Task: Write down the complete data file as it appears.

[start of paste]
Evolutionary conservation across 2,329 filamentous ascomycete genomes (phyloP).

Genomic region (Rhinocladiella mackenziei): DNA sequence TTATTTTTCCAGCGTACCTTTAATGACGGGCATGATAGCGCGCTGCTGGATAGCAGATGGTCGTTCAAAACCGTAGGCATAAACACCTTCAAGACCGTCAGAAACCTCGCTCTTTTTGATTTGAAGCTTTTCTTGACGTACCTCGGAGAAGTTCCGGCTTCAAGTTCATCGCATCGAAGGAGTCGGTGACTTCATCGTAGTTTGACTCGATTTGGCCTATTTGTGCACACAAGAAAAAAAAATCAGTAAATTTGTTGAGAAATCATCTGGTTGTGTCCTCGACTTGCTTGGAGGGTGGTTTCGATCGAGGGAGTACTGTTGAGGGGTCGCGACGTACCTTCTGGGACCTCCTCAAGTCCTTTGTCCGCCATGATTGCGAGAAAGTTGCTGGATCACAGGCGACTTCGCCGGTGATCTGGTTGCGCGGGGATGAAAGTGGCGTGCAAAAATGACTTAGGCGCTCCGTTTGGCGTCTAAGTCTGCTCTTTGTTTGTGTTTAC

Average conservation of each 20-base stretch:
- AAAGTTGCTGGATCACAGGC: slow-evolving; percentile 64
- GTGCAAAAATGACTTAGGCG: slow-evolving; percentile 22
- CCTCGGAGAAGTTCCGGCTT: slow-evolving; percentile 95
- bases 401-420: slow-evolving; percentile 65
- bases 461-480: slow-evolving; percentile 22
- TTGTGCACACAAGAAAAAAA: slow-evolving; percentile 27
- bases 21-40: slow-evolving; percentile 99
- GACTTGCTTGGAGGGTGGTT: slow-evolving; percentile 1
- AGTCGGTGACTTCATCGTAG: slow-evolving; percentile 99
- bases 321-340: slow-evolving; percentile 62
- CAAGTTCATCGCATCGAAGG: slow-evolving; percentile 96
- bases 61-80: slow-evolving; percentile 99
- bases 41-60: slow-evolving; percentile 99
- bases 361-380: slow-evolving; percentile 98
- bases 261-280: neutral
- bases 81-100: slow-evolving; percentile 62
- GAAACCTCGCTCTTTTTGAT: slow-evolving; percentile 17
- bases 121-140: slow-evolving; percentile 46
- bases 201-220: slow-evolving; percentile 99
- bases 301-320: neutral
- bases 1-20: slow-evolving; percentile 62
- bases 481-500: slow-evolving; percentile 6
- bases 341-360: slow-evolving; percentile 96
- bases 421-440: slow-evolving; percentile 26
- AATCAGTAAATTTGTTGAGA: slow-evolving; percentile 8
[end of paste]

Evolutionary conservation across 2,329 filamentous ascomycete genomes (phyloP).

Genomic region (Rhinocladiella mackenziei): DNA sequence TTATTTTTCCAGCGTACCTTTAATGACGGGCATGATAGCGCGCTGCTGGATAGCAGATGGTCGTTCAAAACCGTAGGCATAAACACCTTCAAGACCGTCAGAAACCTCGCTCTTTTTGATTTGAAGCTTTTCTTGACGTACCTCGGAGAAGTTCCGGCTTCAAGTTCATCGCATCGAAGGAGTCGGTGACTTCATCGTAGTTTGACTCGATTTGGCCTATTTGTGCACACAAGAAAAAAAAATCAGTAAATTTGTTGAGAAATCATCTGGTTGTGTCCTCGACTTGCTTGGAGGGTGGTTTCGATCGAGGGAGTACTGTTGAGGGGTCGCGACGTACCTTCTGGGACCTCCTCAAGTCCTTTGTCCGCCATGATTGCGAGAAAGTTGCTGGATCACAGGCGACTTCGCCGGTGATCTGGTTGCGCGGGGATGAAAGTGGCGTGCAAAAATGACTTAGGCGCTCCGTTTGGCGTCTAAGTCTGCTCTTTGTTTGTGTTTAC

Average conservation of each 20-base stretch:
- AAAGTTGCTGGATCACAGGC: slow-evolving; percentile 64
- GTGCAAAAATGACTTAGGCG: slow-evolving; percentile 22
- CCTCGGAGAAGTTCCGGCTT: slow-evolving; percentile 95
- bases 401-420: slow-evolving; percentile 65
- bases 461-480: slow-evolving; percentile 22
- TTGTGCACACAAGAAAAAAA: slow-evolving; percentile 27
- bases 21-40: slow-evolving; percentile 99
- GACTTGCTTGGAGGGTGGTT: slow-evolving; percentile 1
- AGTCGGTGACTTCATCGTAG: slow-evolving; percentile 99
- bases 321-340: slow-evolving; percentile 62
- CAAGTTCATCGCATCGAAGG: slow-evolving; percentile 96
- bases 61-80: slow-evolving; percentile 99
- bases 41-60: slow-evolving; percentile 99
- bases 361-380: slow-evolving; percentile 98
- bases 261-280: neutral
- bases 81-100: slow-evolving; percentile 62
- GAAACCTCGCTCTTTTTGAT: slow-evolving; percentile 17
- bases 121-140: slow-evolving; percentile 46
- bases 201-220: slow-evolving; percentile 99
- bases 301-320: neutral
- bases 1-20: slow-evolving; percentile 62
- bases 481-500: slow-evolving; percentile 6
- bases 341-360: slow-evolving; percentile 96
- bases 421-440: slow-evolving; percentile 26
- AATCAGTAAATTTGTTGAGA: slow-evolving; percentile 8